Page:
The entrance to the Russian Embassy in London. (Kirsty Wigglesworth/AP)
If you want evidence of how technology has made diplomacy less diplomatic and information warfare less subtle, take a look at @RussianEmbassy, the Twitter account of the Russian Embassy in London.
In recent years, the account has gained global fame for its sardonic tweets. Generally, these messages seemed less about projecting Moscow's policies abroad and more about criticizing the apparent hypocrisy of the United States and Europe.
And despite a relatively modest 51,000 followers, tweets from the account often go viral. The account borrows its tactics from Twitter trolls — repurposing crude memes from Reddit, 4chan and other dark corners of the Internet to make a point and tagging Western journalists to ensure the message is spread.
And at other points, the account's messages are startlingly ordinary, perhaps even mundane — focusing not on the West or on Russia but on animals or tourist attractions.
It seems like a new strand of public diplomacy but not necessarily one run by young diplomats. The Guardian reported this week that the author of some of the more controversial messages is suspected to be Deputy Ambassador Alexander Kramarenko, a 65-year-old who posts erudite discussions of Gogol on his personal Facebook page. The Russian Embassy declined to comment on the accusation, suggesting instead that the account was a “collaborative effort.”
Below are the seven most popular tweets from the account, which offer a glimpse of tactics the Russian Embassy uses to criticize the West.
This tweet was shared a few weeks into the presidency of Donald Trump. It pokes fun at the allegations of Russian hacking that had dogged last year's U.S. election. The image included in the tweet was shared by pro-Trump groups on Reddit in December.
The account shared this tweet in November 2015. The image included is a poster from 1915, at the start of World War I, and it shows a Russian soldier smiling at a seemingly irate Ottoman soldier. Notably, the Russian Embassy in London shared this image just days after Turkish forces shot down a Russian fighter jet over Syria, sparking a major diplomatic row between the two nations.
Just a few days ago, the Russian Embassy used a popular meme of Leonardo DiCaprio in the 2013 film “The Great Gatsby” to sarcastically raise a toast to Louise Mensch and Scott Dworkin, two of the most vocal and conspiratorially minded Russia critics on Twitter.
After the tweet sparked a backlash, the Russian Embassy noted that Twitter was a place for “REASONED” debate.
In early January, the Russian Embassy responded to reports that the British prime minister was advising the incoming U.S. administration against warmer relations with Russia.
However, the content of the tweet was less notable than the image that the account shared with it: a crude cartoon frog named “Pepe,” whose image has been co-opted by online supporters of the far right. A few days later, the embassy tweeted the photograph of the frog featured above in what appeared to be a nod to the backlash.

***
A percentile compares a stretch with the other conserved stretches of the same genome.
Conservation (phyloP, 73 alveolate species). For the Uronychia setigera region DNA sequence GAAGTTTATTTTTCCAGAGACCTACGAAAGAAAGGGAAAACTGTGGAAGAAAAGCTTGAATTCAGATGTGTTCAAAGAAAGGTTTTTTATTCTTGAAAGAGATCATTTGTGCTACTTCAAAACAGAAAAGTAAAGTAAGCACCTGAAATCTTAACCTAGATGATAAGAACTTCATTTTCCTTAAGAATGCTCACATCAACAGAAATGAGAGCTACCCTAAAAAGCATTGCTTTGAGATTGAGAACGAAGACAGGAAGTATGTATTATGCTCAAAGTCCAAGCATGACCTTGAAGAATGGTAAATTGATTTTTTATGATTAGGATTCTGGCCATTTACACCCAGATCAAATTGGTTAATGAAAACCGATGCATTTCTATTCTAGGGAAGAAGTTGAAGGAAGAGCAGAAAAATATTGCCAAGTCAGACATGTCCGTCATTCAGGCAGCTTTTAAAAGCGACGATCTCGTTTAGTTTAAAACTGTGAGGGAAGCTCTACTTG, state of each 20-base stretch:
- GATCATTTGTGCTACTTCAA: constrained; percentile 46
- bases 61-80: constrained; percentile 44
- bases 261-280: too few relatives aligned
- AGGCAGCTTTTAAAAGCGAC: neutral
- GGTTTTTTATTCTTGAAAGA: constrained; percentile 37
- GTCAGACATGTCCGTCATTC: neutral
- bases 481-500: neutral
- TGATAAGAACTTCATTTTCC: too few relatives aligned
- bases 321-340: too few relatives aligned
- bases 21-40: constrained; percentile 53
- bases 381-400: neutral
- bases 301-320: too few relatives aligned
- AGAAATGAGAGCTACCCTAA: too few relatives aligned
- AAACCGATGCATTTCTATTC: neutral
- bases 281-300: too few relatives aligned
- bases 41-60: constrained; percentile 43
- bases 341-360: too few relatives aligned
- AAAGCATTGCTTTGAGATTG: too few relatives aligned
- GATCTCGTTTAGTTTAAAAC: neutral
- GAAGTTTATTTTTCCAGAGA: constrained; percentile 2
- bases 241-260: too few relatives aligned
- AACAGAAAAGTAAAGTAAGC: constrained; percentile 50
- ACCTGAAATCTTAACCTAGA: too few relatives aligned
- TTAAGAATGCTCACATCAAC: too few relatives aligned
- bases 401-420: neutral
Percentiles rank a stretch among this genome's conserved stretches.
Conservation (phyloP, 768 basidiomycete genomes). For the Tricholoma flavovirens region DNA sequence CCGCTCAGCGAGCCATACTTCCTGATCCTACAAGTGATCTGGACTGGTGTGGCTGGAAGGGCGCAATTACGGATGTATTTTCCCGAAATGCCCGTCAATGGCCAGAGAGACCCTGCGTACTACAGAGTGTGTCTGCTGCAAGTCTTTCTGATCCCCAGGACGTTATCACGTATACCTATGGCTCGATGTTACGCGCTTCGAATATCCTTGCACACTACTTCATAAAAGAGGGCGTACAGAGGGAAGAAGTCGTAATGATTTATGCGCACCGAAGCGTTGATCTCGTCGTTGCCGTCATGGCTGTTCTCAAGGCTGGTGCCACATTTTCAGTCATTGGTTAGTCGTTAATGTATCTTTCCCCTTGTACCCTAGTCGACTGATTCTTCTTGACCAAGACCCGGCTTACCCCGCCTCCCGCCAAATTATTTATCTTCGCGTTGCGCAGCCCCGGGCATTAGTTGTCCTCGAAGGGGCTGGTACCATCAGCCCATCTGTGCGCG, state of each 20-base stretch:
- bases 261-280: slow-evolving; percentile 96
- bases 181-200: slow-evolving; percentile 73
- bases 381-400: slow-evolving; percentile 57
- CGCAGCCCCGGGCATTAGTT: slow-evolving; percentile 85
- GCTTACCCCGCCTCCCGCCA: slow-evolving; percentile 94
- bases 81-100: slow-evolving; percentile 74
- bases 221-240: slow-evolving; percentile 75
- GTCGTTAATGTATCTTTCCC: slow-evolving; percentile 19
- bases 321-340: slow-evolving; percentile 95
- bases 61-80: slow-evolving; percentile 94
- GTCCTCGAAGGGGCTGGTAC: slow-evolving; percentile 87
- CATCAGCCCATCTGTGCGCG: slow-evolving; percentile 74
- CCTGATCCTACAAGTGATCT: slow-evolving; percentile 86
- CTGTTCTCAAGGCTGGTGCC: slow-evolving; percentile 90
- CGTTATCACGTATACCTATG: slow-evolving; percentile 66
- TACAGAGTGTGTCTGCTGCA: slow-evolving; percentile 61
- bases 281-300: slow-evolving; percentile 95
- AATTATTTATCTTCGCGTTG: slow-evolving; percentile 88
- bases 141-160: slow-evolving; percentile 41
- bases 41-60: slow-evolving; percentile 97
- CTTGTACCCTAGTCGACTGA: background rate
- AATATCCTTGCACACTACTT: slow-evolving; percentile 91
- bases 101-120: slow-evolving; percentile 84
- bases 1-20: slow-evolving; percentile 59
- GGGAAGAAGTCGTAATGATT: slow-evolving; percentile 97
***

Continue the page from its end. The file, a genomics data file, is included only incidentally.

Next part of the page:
In one of the account's most biting criticisms of the Western political establishment, in September 2015, the Russian Embassy joined in the condemnation of British Prime Minister David Cameron after he seemed to imply that opposition leader Jeremy Corbyn was a national security threat. It was a reminder of a Cold War-era tactic, “Whataboutism,” but it also found an audience in Britain, where many viewed Cameron's comments as an overreaction.
By a considerable margin, the most popular tweet from the account was a response to President Barack Obama after he expelled 35 Russian diplomats over allegations of Russian hacking of the Democratic National Committee and the Clinton campaign during the 2016 election.
The tweet included a picture of a duck with the word “lame” written over it, a reference to Obama's “lame duck” status at the end of his second term.
A Princeton PhD, was a US diplomat for over 20 years, mostly in Eastern Europe, and was promoted to the Senior Foreign Service in 1997. For the Open World Leadership Center, he speaks with
its delegates from Europe/Eurasia on the topic, "E Pluribus Unum? What Keeps the United States United" (http://johnbrownnotesandessays.blogspot.com/2017/03/notes-and-references-for-discussion-e.html). Affiliated with Georgetown University for over ten years, he shares ideas with students about public diplomacy.
The papers of his deceased father -- poet and diplomat John L. Brown -- are stored at Georgetown University Special Collections at the Lauinger Library. They are manuscript materials valuable to scholars interested in post-WWII U.S.-European cultural relations.
This blog is dedicated to him, Dr. John L. Brown, a remarkable linguist/humanist who wrote in the Foreign Service Journal (1964) -- years before "soft power" was ever coined -- that "The CAO [Cultural Affairs Officer] soon comes to realize that his job is really a form of love-making and that making love is never really successful unless both partners are participating."